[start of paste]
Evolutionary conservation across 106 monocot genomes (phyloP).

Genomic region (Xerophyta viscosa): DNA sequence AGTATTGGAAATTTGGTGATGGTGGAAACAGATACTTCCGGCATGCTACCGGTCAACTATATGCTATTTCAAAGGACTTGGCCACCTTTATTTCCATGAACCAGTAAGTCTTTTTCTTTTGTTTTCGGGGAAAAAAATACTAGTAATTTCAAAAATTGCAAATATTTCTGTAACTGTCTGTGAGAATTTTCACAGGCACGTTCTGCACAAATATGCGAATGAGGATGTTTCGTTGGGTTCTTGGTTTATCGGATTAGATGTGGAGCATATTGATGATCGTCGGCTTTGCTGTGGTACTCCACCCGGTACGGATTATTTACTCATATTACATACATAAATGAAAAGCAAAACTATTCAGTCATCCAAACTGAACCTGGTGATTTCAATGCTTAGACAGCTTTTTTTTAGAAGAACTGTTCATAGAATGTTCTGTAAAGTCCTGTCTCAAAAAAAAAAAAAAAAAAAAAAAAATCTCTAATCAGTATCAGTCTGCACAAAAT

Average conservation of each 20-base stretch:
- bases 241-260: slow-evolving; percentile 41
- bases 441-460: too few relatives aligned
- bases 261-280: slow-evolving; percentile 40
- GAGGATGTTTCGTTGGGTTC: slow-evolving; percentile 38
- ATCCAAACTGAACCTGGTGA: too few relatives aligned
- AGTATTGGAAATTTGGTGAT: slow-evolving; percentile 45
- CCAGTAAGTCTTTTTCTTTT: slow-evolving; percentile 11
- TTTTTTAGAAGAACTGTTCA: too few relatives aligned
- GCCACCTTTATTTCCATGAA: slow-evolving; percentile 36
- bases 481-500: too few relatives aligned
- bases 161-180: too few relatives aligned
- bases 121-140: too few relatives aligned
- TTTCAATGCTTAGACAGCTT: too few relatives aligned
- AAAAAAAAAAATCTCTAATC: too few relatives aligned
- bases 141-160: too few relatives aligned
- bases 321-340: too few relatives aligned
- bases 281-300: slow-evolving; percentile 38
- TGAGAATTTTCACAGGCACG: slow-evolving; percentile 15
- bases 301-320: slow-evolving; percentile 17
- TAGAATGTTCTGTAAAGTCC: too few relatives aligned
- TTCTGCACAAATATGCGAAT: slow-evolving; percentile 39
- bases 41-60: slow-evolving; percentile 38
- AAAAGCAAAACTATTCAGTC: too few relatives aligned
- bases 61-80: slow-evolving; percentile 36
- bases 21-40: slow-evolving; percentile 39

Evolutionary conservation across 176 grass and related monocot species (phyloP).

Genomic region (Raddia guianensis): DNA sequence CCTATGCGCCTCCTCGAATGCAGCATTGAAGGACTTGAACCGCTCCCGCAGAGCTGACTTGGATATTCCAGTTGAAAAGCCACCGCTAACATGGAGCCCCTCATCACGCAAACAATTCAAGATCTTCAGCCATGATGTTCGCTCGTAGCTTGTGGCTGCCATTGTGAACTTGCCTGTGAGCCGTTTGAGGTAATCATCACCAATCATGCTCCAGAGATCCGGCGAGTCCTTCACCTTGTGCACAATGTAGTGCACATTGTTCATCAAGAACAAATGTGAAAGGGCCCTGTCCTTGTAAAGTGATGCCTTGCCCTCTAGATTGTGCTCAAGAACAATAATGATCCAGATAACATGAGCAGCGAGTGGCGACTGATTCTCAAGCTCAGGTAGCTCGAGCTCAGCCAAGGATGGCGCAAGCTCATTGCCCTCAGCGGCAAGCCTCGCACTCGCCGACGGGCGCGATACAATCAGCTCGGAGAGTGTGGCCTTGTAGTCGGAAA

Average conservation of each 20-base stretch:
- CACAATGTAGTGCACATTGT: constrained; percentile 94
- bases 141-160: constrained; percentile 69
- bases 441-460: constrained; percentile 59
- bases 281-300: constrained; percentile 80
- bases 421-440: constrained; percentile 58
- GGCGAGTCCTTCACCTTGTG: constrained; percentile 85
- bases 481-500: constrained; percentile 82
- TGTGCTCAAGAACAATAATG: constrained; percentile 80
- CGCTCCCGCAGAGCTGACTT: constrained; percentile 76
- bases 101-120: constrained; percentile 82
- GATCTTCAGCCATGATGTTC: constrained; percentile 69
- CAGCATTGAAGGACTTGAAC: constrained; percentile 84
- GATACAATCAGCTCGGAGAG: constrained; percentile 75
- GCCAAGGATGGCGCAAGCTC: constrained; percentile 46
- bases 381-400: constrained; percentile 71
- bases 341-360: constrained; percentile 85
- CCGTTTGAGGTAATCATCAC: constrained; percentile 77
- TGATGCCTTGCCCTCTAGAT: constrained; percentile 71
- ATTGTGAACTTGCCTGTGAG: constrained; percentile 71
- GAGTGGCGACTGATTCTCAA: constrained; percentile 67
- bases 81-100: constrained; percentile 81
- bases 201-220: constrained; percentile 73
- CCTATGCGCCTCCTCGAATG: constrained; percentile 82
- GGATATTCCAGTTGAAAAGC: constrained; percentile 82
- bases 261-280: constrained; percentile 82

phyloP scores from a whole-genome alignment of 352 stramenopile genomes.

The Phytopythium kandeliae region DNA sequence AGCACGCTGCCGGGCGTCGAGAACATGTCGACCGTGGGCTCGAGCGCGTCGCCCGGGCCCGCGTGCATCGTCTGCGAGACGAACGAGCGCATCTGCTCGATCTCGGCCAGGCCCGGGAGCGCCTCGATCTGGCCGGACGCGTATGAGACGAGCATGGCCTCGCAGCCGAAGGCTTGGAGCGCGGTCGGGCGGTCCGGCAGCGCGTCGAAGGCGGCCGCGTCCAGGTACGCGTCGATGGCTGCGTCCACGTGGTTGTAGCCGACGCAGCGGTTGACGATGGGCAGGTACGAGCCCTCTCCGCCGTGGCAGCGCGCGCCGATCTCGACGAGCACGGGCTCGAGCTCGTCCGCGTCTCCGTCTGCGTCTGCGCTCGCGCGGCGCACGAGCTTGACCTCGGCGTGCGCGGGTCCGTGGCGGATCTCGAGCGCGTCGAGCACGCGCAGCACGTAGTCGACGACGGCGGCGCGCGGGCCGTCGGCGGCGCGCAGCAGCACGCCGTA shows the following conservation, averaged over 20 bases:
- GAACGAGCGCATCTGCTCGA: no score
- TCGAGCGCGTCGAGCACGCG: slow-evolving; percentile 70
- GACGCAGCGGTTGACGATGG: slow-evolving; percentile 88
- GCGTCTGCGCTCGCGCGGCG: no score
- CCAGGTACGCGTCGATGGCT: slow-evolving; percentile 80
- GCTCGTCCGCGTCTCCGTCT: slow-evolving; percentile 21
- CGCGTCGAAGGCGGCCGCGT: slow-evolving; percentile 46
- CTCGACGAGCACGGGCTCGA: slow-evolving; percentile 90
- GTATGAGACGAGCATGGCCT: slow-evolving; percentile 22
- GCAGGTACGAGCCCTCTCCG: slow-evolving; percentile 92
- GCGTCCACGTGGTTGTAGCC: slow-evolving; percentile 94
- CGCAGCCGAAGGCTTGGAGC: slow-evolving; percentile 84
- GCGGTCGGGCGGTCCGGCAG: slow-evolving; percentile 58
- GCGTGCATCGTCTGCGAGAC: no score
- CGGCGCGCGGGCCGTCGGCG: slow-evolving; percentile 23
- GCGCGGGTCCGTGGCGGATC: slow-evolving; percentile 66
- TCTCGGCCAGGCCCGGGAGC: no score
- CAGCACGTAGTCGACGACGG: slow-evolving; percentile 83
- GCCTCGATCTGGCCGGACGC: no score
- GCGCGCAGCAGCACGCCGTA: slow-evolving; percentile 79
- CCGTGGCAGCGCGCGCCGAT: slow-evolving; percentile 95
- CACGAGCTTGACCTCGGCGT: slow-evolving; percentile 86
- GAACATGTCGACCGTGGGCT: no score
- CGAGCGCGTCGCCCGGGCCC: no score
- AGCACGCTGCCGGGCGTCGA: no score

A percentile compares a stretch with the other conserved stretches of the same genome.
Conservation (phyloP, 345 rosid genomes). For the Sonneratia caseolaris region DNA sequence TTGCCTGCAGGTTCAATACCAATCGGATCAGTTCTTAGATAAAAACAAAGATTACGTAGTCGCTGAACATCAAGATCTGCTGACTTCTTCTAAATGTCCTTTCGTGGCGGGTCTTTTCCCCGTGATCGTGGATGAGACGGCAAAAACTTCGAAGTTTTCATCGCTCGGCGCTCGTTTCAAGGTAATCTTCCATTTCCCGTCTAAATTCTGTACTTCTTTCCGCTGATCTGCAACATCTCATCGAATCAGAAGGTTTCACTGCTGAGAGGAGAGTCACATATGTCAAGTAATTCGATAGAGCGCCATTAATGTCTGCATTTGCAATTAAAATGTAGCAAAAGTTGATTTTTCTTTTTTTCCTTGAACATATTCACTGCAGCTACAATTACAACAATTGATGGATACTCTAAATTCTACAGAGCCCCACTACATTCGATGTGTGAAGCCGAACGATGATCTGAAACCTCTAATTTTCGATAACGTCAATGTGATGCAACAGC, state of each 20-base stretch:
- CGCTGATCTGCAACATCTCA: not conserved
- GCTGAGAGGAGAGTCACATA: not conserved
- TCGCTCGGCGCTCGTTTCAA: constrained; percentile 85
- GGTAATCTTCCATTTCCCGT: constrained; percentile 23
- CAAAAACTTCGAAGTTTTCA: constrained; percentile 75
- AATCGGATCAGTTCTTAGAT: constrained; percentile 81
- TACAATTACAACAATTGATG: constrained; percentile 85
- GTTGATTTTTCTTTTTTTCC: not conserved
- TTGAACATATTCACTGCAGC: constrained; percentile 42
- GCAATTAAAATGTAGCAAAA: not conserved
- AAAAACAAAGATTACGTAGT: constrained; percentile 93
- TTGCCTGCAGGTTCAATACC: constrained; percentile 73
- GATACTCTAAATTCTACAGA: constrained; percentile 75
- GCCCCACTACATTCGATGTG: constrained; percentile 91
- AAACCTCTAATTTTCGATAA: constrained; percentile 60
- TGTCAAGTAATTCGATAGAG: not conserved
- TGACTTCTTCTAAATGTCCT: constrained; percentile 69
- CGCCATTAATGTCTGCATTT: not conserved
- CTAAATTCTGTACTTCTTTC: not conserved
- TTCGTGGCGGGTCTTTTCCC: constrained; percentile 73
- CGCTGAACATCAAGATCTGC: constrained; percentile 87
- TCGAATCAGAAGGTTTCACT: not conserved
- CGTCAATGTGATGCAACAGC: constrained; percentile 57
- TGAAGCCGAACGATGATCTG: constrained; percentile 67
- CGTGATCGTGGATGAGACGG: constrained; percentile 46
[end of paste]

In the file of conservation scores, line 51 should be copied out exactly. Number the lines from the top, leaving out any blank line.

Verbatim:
- GAGTGGCGACTGATTCTCAA: constrained; percentile 67